Another major difference between links and parkland is the openness of the course . Links are wide open without trees lining fairways. There is also a lack of water hazards. It is often said that links courses are far more difficult for golfers to play due to the layout of the course .
When most people think of links -style golf , they are picturing golf that can be played along the ground with lots of undulation, plenty of dunes and little to no trees. These courses also usually feature pot bunkers as opposed to the larger sprawling American-style bunkers.
What names come to mind when you think of authentic links golf courses in the USA ? The only four courses in the United States they say are “true links ” are Bandon Dunes, Pacific Dunes, and Old Macdonald (all at Oregon’s Bandon Dunes Golf Resort) and Highland Links on Massachusetts’ Cape Cod.
What is a Heathland Golf Course . What they settled on was the ‘ heathlands ‘ which are fast draining, sandy soils often spanning areas with gently rolling terrain. Heathland courses then, boast the kind of firm, sandy turf present at all classic links courses which is simply perfect for golf .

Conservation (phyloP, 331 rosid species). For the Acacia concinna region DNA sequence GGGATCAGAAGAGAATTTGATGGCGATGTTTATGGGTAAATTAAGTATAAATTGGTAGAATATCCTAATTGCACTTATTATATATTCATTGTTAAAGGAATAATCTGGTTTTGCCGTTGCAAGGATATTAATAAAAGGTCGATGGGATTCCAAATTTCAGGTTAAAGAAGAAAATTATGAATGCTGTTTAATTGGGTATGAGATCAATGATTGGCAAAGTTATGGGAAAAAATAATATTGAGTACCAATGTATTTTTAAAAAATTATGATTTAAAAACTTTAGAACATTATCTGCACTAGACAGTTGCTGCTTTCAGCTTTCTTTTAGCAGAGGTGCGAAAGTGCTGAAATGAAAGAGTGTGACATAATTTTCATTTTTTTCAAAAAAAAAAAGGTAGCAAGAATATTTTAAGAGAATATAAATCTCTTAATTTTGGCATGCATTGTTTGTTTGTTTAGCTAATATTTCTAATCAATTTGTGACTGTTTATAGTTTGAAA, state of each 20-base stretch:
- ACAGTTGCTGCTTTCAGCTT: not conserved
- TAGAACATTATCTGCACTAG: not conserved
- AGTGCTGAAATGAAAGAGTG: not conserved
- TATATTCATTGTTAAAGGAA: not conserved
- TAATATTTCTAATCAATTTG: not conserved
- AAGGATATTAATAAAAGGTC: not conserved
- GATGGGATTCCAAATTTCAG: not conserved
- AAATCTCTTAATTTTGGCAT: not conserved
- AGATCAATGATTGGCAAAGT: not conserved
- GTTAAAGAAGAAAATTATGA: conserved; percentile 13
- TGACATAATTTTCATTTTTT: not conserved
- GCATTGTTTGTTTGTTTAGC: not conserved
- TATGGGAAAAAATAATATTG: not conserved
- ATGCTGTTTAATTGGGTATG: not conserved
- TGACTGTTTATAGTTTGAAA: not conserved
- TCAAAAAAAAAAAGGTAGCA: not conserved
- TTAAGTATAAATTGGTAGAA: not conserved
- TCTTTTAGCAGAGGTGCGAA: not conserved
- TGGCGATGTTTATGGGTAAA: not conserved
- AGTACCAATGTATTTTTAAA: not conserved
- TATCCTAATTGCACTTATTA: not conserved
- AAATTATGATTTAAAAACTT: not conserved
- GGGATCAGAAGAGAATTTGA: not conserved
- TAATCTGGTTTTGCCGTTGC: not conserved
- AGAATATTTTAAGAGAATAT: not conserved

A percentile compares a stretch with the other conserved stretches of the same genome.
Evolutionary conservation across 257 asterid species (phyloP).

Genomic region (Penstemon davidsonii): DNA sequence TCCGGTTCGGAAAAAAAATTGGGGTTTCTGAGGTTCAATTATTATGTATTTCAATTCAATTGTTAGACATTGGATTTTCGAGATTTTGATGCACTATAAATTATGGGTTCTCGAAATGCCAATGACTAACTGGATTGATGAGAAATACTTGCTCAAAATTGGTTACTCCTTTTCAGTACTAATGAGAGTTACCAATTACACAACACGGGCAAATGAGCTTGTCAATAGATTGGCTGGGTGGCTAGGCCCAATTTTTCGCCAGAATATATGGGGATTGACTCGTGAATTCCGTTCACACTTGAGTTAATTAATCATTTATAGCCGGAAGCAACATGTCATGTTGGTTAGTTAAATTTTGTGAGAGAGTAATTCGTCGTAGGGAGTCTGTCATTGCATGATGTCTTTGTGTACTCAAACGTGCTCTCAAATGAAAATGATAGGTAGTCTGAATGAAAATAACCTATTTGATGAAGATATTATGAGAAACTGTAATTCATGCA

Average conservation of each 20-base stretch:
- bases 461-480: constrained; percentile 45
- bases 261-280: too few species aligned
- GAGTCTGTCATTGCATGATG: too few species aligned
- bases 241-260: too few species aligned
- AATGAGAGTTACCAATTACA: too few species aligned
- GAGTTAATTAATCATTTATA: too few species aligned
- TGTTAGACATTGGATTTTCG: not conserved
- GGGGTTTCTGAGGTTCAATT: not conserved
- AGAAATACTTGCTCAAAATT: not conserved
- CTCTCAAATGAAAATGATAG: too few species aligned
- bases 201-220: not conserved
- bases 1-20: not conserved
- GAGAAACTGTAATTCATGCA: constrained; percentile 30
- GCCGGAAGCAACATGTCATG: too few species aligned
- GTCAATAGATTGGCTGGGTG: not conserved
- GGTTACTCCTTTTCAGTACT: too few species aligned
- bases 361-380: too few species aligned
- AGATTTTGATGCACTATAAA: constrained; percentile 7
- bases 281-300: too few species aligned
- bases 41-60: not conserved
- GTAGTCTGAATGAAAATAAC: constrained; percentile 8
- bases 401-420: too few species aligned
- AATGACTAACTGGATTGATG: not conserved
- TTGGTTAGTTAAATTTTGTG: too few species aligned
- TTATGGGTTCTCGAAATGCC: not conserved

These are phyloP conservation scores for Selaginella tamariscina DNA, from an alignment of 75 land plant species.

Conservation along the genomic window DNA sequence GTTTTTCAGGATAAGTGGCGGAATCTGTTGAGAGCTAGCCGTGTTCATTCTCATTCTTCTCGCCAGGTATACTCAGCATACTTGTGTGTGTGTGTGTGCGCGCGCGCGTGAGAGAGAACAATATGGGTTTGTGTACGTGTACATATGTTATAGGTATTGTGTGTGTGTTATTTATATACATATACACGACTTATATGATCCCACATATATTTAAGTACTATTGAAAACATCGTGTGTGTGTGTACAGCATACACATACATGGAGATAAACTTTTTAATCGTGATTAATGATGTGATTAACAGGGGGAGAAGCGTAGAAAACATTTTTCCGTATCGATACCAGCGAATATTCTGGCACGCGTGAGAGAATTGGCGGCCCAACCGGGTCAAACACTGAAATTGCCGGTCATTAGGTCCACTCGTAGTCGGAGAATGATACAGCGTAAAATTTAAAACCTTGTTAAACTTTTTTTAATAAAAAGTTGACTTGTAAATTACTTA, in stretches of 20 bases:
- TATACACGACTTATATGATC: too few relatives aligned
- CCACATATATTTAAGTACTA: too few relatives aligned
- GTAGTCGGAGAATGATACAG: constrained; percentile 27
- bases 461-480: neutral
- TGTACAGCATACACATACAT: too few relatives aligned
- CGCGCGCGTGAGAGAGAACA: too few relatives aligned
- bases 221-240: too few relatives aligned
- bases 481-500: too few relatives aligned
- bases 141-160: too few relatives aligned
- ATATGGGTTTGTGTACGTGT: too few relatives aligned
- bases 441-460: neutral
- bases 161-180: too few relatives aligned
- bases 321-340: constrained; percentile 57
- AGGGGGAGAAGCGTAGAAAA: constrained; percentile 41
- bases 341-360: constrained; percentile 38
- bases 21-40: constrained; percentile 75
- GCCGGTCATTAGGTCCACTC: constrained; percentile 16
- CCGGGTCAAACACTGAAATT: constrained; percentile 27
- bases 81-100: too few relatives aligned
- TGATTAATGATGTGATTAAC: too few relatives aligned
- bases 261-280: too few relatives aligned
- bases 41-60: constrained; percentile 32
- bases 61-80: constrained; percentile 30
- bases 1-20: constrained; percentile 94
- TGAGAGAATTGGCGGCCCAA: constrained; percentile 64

The USGA guidelines are such that any hole 691 yards and longer from the back tees or 591 and longer from the ladies’ tees can be considered a par 6 . “You have to design it so it’s not something golfers dread,” said Bill Ward Jr., designer of Meadow Farm’s longest hole, as well as a couple of other par 6 holes.
The word ” links ” comes via the Scots language from the Old English word hlinc: “rising ground, ridge” and refers to an area of coastal sand dunes and sometimes to open parkland. The hard surface typical of the links -style course allows balls to “run” out much farther than on softer turf course after a fairway landing.
St Andrews Links in the town of St Andrews , Fife, Scotland, is regarded as the “Home of Golf “. It has one of the oldest courses in the world, where the game has been played since the 15th century.
Gleneagles Kings Course plays much like an “inland links ,” with superb, bouncy turf, and all of the essential elements of a great, historic Scottish links such as raised greens, deep bunkering, the occasional blind shot, humps and hillocks, and incredible beauty.
247 true links courses
Scotland can proudly lay claim to possessing more links courses than any other country, 100 in total.